Tag: Stephanie Grace

November 15, 2012 / / black

By Guest Contributor Gene Demby, cross-posted from PostBourgie

After President Obama was re-elected last Tuesday, there was the predictable racist apoplexy from the knuckle-draggers on Twitter who wanted to voice their disgust.  It was vile and stupid, but it’s hard to argue that spitting “nigger!” into Twitter’s river of digitized id has any real-world consequence. All you could really do is laugh at the horrible spelling and twisted logic and K.I.M.

But the day after the election, Jezebel’s Tracie Egan Morrissey decided to put some of those offenders on blast in a slideshow, in what was presumably an attempt to shame the tweeters. (Morrisey left their names and Twitter handles unobscured.)  There was something about both the execution and tone of that post and the comments section that felt both cynical and self-congratulatory–look at how not-racist we all are, guys! 1 And perhaps not coincidentally, this kind of stuff clicks really well.
Read the Post Doing Antiracism Wrong At Jezebel

May 3, 2010 / / race

by Guest Contributor Nancy Leong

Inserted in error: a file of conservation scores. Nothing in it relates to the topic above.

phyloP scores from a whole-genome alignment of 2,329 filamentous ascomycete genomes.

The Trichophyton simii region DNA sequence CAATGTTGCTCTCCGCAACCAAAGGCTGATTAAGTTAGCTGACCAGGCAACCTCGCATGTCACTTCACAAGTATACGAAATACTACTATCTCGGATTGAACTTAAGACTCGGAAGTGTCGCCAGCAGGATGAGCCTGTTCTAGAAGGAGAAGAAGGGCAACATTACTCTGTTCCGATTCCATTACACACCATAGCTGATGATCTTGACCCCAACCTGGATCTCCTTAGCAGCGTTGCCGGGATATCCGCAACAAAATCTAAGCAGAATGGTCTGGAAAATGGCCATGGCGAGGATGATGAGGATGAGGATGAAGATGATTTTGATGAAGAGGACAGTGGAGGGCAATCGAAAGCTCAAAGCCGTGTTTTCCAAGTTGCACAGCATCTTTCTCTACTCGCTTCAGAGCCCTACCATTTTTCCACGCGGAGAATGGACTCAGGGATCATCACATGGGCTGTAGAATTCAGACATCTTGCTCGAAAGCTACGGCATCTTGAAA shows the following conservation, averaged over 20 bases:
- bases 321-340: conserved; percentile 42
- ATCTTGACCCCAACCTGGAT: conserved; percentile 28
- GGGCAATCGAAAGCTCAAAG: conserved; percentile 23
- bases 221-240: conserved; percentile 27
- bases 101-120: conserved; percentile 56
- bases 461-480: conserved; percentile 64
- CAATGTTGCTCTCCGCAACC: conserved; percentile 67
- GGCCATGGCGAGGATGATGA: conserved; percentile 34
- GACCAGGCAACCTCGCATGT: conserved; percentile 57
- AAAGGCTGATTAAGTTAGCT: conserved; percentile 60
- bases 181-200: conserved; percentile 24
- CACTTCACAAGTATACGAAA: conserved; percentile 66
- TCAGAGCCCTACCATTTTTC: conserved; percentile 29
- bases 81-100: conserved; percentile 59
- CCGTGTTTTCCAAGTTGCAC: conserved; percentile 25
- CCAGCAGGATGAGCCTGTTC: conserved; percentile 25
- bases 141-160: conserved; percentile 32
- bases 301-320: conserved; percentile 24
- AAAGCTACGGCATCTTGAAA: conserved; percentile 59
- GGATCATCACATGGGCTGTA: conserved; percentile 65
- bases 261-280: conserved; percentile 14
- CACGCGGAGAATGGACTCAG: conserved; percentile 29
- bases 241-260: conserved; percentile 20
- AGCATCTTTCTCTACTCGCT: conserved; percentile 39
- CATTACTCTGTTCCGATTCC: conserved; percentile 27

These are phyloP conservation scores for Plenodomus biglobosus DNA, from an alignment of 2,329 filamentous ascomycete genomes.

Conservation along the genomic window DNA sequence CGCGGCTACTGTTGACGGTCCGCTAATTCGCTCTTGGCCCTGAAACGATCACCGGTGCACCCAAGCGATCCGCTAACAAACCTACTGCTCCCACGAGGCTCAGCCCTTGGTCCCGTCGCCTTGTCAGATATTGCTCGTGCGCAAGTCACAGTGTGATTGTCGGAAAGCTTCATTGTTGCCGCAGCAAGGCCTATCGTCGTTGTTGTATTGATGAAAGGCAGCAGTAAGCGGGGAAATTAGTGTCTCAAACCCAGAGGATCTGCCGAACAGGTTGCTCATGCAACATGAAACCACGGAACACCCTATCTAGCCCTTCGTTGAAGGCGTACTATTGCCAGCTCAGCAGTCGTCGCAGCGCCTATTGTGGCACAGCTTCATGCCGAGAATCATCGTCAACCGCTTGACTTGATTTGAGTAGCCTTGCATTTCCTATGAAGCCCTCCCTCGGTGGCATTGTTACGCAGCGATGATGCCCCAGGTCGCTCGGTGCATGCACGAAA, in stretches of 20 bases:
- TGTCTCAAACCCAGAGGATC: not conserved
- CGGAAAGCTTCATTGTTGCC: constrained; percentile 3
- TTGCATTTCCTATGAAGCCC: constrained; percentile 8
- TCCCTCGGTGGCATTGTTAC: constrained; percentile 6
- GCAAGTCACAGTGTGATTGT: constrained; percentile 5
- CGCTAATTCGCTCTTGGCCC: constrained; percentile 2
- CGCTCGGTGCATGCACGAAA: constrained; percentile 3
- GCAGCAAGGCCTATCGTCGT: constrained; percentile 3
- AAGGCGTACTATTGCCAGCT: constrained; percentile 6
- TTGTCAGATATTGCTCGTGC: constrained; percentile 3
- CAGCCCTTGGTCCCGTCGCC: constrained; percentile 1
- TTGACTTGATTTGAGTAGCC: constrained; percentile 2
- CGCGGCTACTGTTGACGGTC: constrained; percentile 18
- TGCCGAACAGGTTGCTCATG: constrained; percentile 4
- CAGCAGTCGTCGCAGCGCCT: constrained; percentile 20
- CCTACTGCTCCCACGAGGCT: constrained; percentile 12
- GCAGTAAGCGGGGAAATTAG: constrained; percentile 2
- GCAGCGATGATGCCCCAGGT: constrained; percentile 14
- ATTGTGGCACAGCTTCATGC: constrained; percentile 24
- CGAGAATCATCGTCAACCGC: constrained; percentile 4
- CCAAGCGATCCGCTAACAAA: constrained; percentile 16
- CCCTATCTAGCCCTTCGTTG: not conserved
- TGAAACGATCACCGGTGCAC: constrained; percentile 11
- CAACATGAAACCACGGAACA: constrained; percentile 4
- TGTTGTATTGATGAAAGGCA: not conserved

Question marks

Earlier this week, a media firestorm erupted over a lengthy email written by Harvard Law School third-year student Stephanie Grace in which she stated that she “absolutely do[es] not rule out the possibility that African-Americans are, on average, genetically predisposed to be less intelligent.”

The controversy over Grace’s email is the latest in a series of periodic flare-ups over the question of whether a particular race or gender is intrinsically “more intelligent” than another. In such situations, debate inevitably ensues. Insults are leveled. Offense is taken. Carefully-worded apologies is issued.

Although in my view Grace is just plain wrong on the facts, my purpose here is not to spend time engaging her claim on the merits. Certainly we can argue over whether there’s a difference in “intelligence” between the races. But those debates eat time, drain resources, exacerbate racial tensions, and, ultimately, get us nowhere useful. So the problem isn’t only that some people answer the question “are blacks less intelligent?” in the affirmative. It’s that they care about the answer to the question in the first place. In my view, it’s a useless question, one not worth asking and not worth trying to answer.

Read the Post Asking The Wrong Question